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A microcontroller is effectively a small, low-cost computer designed to perform a small number of specific tasks. Unlike a common desktop computer, a microcontroller will often run a single program, compared to the thousands of programs a computer can run. They are often low-power devices as well, able to be run off of standard battery power, and thus can be used in portable devices.

The basic task of a microcontroller is to receive input from the device it is controlling, then using a programmable processing chip it reads its program from the small memory storage, and then controls the device by sending signals to different components within the device. For example, the microcontroller inside a TV takes input from the remote control and displays output on the TV screen, controlling the channel selector, the speaker system and certain adjustments on the picture such as tint and brightness.

Microcontrollers are often "embedded" inside some other device so that they can control the features or actions of the product, thus they are also referred to as an "embedded controller."

Most microcontrollers fall into one of four main architectures:

  • 8051 - An 8-bit microcontroller with 4kb of ROM (on-chip programmable space) and 128 bytes of RAM space which is inbuilt. (From Electronics Hub)
  • PIC - A family of 8-bit microcontrollers with additional peripherals which are able to be programmed via serial communication. (From Electronics Hub)
  • AVR - a customized Harvard architecture 8-bit RISC solitary chip micro-controller, capable of utilizing on-board flash memory storage. (From Electronics Hub)
  • ARM - a 32 bit genuine RISC architecture which is particularly designed for micro-controller devices, it is simple to be trained and make use of however powerful enough for the most challenging embedded devices. It is the common choice for development boards like the Arduino. (From Electronics Hub)

Common Types of Microcontrollers

A list of different microcontroller boards, including prices and reviews, can be found at the MAKE website.


Individual, low-cost chips built on the PIC framework, which can be programmed in a very simple to learn BASIC language or via graphical flowcharts.

Cost: from $3 to $12, the popular 08M2 is normally around $3.

More info at http://www.picaxe.com/.


A family of credit card-size controllers which can be directly programmed from a computer using a number of programming languages, the most common model being the Arduino UNO. The Arduino can be used as a stand-alone system or as a means to communicate with other computers. Multiple "shields" are also used in conjunction with Arduino for providing specific abilities. The fact that its design is open source has created a huge community for sharing projects and helping with problems in their forum.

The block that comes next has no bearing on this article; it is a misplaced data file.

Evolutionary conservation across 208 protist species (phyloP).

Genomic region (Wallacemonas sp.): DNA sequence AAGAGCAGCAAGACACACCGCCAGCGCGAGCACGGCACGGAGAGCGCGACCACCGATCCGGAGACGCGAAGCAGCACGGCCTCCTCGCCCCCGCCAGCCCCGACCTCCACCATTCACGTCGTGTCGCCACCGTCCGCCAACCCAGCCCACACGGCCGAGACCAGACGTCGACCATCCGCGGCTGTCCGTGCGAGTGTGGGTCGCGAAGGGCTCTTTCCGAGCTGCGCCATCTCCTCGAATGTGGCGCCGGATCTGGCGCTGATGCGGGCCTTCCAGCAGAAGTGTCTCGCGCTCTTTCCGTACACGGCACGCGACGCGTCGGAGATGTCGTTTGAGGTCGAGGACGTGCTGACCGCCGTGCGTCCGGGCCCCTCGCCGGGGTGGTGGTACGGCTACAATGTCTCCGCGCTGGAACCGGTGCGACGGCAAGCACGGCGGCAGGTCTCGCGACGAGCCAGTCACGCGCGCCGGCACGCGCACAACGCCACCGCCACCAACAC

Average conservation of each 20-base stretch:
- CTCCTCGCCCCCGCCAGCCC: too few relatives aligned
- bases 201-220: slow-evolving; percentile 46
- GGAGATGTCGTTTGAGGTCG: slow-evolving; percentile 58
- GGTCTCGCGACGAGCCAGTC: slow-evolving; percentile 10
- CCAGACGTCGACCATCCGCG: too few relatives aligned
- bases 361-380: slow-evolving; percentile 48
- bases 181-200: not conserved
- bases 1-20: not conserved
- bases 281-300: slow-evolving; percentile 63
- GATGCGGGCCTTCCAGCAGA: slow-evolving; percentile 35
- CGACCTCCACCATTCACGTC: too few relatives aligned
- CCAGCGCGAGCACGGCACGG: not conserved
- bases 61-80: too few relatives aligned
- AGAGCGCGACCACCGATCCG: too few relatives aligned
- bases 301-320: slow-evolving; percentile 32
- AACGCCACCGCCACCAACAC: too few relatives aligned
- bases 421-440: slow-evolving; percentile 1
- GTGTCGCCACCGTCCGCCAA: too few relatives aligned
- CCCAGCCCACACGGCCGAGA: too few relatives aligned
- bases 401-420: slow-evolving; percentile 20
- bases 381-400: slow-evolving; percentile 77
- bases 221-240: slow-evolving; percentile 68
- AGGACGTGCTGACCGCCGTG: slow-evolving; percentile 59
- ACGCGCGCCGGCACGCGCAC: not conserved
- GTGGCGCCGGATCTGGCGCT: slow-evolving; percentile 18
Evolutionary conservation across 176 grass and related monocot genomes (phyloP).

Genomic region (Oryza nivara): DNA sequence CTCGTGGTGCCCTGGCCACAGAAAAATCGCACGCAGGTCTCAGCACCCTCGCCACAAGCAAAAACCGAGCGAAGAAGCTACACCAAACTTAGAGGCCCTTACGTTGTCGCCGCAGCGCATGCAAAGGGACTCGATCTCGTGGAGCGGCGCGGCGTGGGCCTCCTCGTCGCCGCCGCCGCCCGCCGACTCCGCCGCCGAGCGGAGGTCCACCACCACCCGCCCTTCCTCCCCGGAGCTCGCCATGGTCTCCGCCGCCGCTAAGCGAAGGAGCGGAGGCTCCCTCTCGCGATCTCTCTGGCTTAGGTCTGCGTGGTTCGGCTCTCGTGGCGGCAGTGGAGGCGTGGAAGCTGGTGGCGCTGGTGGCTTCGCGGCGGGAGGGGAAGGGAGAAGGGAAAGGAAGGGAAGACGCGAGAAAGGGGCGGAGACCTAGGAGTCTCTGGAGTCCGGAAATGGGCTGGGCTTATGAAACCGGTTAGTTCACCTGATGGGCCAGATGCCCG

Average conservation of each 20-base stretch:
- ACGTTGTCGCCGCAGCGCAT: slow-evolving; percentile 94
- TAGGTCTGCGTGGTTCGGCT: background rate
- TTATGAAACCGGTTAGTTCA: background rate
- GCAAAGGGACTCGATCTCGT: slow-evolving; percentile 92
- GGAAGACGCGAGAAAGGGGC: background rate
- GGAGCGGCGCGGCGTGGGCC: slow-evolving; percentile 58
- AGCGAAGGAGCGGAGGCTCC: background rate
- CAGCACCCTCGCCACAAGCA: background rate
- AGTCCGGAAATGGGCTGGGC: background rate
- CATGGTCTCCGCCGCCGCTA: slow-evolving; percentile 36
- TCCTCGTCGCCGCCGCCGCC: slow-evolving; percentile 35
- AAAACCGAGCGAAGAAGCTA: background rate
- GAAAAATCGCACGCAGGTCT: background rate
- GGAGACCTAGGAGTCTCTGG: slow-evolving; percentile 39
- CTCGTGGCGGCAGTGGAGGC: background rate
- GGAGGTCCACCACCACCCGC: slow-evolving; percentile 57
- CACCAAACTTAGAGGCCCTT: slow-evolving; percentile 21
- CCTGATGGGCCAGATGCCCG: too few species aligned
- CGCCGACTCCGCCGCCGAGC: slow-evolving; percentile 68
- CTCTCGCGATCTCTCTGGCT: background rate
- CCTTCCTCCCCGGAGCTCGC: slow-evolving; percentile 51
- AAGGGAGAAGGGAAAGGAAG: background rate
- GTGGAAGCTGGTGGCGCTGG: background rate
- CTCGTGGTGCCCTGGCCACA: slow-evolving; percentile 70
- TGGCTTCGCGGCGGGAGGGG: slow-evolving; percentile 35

Cost: from $10 to $75, versions of the UNO are normally around $20,

More info at https://www.arduino.cc/

Raspberry Pi

An actual working Linux computer with built-in video and audio output, ethernet connection, and USB controllers. The Raspberry Pi is often programmed for specific tasks using the Python language, and can be programmed to boot immediately to individual projects by simply replacing an SD memory card. It is most often used for projects which require audio and video output, such as controlling projectors and televisions.

Cost: from $5 to $50, the popular model B+ is normally around $40. Although it should be noted that the peripherals that are often necessary to use the Raspberry Pi (monitor, keyboard, mouse, HDMI cable, SD cards) can often run the cost significantly higher, at least for the first project.

More info at https://www.raspberrypi.org/


Cost: from $55 to $150, the popular BeagleBone Black model is normally around $55.

More info at http://beagleboard.org/bone

Intel Galileo

Cost: the current Gen 2 Galileo is generally around $75.

More info at https://www.arduino.cc/en/ArduinoCertified/IntelGalileo


Cost: from $35 to $50.

More info at http://www.linksprite.com/?page_id=782


Cost: from $0.75 to $3, although programming the chip will likely require another (simple) circuit or additional connection components.

More info at http://www.atmel.com/devices/attiny85.aspx?tab=overview

Intel Edison

Cost: $50, although a (low cost) breakout board will likely be necessary to utilize the controller.

More info at https://www-ssl.intel.com/content/www/us/en/do-it-yourself/edison.html

Adafruit FLORA

Cost: $20.

More info at http://www.adafruit.com/products/659